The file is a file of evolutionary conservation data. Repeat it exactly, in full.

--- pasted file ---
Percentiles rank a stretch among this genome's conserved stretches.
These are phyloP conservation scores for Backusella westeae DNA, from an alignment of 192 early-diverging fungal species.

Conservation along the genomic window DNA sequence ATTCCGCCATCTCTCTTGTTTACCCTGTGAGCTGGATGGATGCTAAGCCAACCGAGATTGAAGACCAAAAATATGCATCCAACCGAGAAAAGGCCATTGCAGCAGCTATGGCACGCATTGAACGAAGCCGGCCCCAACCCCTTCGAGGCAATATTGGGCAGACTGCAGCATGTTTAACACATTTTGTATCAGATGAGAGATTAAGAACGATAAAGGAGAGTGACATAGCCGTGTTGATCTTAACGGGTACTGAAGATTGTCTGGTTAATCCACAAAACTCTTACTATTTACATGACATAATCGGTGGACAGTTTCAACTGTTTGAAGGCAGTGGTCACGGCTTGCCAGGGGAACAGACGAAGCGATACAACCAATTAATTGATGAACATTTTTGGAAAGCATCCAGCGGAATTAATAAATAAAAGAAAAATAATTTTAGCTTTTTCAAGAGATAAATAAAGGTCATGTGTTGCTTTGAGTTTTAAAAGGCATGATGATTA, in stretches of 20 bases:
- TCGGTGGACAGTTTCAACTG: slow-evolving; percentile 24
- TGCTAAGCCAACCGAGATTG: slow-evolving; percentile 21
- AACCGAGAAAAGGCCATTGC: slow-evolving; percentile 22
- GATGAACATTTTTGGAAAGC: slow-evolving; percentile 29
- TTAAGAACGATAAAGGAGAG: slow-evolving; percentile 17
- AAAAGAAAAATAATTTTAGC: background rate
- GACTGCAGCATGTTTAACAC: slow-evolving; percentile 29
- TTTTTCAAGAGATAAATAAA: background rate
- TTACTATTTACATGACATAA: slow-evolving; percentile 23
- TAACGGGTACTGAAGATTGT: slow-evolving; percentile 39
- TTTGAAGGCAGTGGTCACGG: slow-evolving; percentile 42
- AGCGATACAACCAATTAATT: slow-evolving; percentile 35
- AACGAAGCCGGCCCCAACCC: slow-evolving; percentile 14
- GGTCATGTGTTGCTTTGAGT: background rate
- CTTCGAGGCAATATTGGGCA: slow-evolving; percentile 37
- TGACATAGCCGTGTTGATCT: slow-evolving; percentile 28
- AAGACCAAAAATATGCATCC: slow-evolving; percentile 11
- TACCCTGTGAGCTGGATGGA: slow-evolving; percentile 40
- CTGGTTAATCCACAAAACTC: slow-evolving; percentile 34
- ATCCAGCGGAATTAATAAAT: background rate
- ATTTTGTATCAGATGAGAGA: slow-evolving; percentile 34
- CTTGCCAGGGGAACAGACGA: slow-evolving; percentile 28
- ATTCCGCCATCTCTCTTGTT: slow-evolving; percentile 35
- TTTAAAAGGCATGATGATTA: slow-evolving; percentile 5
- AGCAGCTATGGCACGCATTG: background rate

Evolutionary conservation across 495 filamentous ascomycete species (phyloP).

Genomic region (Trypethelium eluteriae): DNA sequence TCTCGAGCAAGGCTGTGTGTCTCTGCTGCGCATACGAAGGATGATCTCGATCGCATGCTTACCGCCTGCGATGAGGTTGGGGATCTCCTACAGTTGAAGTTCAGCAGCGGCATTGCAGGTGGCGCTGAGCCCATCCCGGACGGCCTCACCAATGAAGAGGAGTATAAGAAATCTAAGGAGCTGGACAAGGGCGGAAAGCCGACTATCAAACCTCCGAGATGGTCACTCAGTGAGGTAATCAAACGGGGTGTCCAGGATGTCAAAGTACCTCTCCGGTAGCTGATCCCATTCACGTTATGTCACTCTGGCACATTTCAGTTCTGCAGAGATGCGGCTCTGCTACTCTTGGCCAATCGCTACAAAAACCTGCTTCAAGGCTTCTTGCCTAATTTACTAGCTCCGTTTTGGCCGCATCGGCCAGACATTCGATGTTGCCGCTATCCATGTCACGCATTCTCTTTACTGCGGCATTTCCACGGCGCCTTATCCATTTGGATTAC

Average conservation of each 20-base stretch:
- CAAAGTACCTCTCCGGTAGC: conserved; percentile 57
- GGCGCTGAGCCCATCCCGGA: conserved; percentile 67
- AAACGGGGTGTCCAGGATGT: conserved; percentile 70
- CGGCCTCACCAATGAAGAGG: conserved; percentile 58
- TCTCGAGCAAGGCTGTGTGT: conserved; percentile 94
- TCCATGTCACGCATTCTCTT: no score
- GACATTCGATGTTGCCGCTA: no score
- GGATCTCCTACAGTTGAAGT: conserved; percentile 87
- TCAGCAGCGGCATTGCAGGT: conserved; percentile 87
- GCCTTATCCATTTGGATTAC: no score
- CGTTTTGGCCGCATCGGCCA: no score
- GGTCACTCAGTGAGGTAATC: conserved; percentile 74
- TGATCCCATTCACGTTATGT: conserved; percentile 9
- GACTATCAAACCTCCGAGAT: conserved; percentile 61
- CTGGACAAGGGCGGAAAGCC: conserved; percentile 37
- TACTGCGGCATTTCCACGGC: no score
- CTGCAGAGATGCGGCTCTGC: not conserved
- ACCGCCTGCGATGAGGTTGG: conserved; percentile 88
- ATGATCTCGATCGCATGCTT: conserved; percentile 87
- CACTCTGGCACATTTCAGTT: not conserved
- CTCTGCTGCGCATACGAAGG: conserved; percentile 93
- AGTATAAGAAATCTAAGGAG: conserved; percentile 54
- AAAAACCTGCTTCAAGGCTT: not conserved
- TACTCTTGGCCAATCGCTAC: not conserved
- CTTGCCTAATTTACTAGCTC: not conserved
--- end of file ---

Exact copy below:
Percentiles rank a stretch among this genome's conserved stretches.
These are phyloP conservation scores for Backusella westeae DNA, from an alignment of 192 early-diverging fungal species.

Conservation along the genomic window DNA sequence ATTCCGCCATCTCTCTTGTTTACCCTGTGAGCTGGATGGATGCTAAGCCAACCGAGATTGAAGACCAAAAATATGCATCCAACCGAGAAAAGGCCATTGCAGCAGCTATGGCACGCATTGAACGAAGCCGGCCCCAACCCCTTCGAGGCAATATTGGGCAGACTGCAGCATGTTTAACACATTTTGTATCAGATGAGAGATTAAGAACGATAAAGGAGAGTGACATAGCCGTGTTGATCTTAACGGGTACTGAAGATTGTCTGGTTAATCCACAAAACTCTTACTATTTACATGACATAATCGGTGGACAGTTTCAACTGTTTGAAGGCAGTGGTCACGGCTTGCCAGGGGAACAGACGAAGCGATACAACCAATTAATTGATGAACATTTTTGGAAAGCATCCAGCGGAATTAATAAATAAAAGAAAAATAATTTTAGCTTTTTCAAGAGATAAATAAAGGTCATGTGTTGCTTTGAGTTTTAAAAGGCATGATGATTA, in stretches of 20 bases:
- TCGGTGGACAGTTTCAACTG: slow-evolving; percentile 24
- TGCTAAGCCAACCGAGATTG: slow-evolving; percentile 21
- AACCGAGAAAAGGCCATTGC: slow-evolving; percentile 22
- GATGAACATTTTTGGAAAGC: slow-evolving; percentile 29
- TTAAGAACGATAAAGGAGAG: slow-evolving; percentile 17
- AAAAGAAAAATAATTTTAGC: background rate
- GACTGCAGCATGTTTAACAC: slow-evolving; percentile 29
- TTTTTCAAGAGATAAATAAA: background rate
- TTACTATTTACATGACATAA: slow-evolving; percentile 23
- TAACGGGTACTGAAGATTGT: slow-evolving; percentile 39
- TTTGAAGGCAGTGGTCACGG: slow-evolving; percentile 42
- AGCGATACAACCAATTAATT: slow-evolving; percentile 35
- AACGAAGCCGGCCCCAACCC: slow-evolving; percentile 14
- GGTCATGTGTTGCTTTGAGT: background rate
- CTTCGAGGCAATATTGGGCA: slow-evolving; percentile 37
- TGACATAGCCGTGTTGATCT: slow-evolving; percentile 28
- AAGACCAAAAATATGCATCC: slow-evolving; percentile 11
- TACCCTGTGAGCTGGATGGA: slow-evolving; percentile 40
- CTGGTTAATCCACAAAACTC: slow-evolving; percentile 34
- ATCCAGCGGAATTAATAAAT: background rate
- ATTTTGTATCAGATGAGAGA: slow-evolving; percentile 34
- CTTGCCAGGGGAACAGACGA: slow-evolving; percentile 28
- ATTCCGCCATCTCTCTTGTT: slow-evolving; percentile 35
- TTTAAAAGGCATGATGATTA: slow-evolving; percentile 5
- AGCAGCTATGGCACGCATTG: background rate

Evolutionary conservation across 495 filamentous ascomycete species (phyloP).

Genomic region (Trypethelium eluteriae): DNA sequence TCTCGAGCAAGGCTGTGTGTCTCTGCTGCGCATACGAAGGATGATCTCGATCGCATGCTTACCGCCTGCGATGAGGTTGGGGATCTCCTACAGTTGAAGTTCAGCAGCGGCATTGCAGGTGGCGCTGAGCCCATCCCGGACGGCCTCACCAATGAAGAGGAGTATAAGAAATCTAAGGAGCTGGACAAGGGCGGAAAGCCGACTATCAAACCTCCGAGATGGTCACTCAGTGAGGTAATCAAACGGGGTGTCCAGGATGTCAAAGTACCTCTCCGGTAGCTGATCCCATTCACGTTATGTCACTCTGGCACATTTCAGTTCTGCAGAGATGCGGCTCTGCTACTCTTGGCCAATCGCTACAAAAACCTGCTTCAAGGCTTCTTGCCTAATTTACTAGCTCCGTTTTGGCCGCATCGGCCAGACATTCGATGTTGCCGCTATCCATGTCACGCATTCTCTTTACTGCGGCATTTCCACGGCGCCTTATCCATTTGGATTAC

Average conservation of each 20-base stretch:
- CAAAGTACCTCTCCGGTAGC: conserved; percentile 57
- GGCGCTGAGCCCATCCCGGA: conserved; percentile 67
- AAACGGGGTGTCCAGGATGT: conserved; percentile 70
- CGGCCTCACCAATGAAGAGG: conserved; percentile 58
- TCTCGAGCAAGGCTGTGTGT: conserved; percentile 94
- TCCATGTCACGCATTCTCTT: no score
- GACATTCGATGTTGCCGCTA: no score
- GGATCTCCTACAGTTGAAGT: conserved; percentile 87
- TCAGCAGCGGCATTGCAGGT: conserved; percentile 87
- GCCTTATCCATTTGGATTAC: no score
- CGTTTTGGCCGCATCGGCCA: no score
- GGTCACTCAGTGAGGTAATC: conserved; percentile 74
- TGATCCCATTCACGTTATGT: conserved; percentile 9
- GACTATCAAACCTCCGAGAT: conserved; percentile 61
- CTGGACAAGGGCGGAAAGCC: conserved; percentile 37
- TACTGCGGCATTTCCACGGC: no score
- CTGCAGAGATGCGGCTCTGC: not conserved
- ACCGCCTGCGATGAGGTTGG: conserved; percentile 88
- ATGATCTCGATCGCATGCTT: conserved; percentile 87
- CACTCTGGCACATTTCAGTT: not conserved
- CTCTGCTGCGCATACGAAGG: conserved; percentile 93
- AGTATAAGAAATCTAAGGAG: conserved; percentile 54
- AAAAACCTGCTTCAAGGCTT: not conserved
- TACTCTTGGCCAATCGCTAC: not conserved
- CTTGCCTAATTTACTAGCTC: not conserved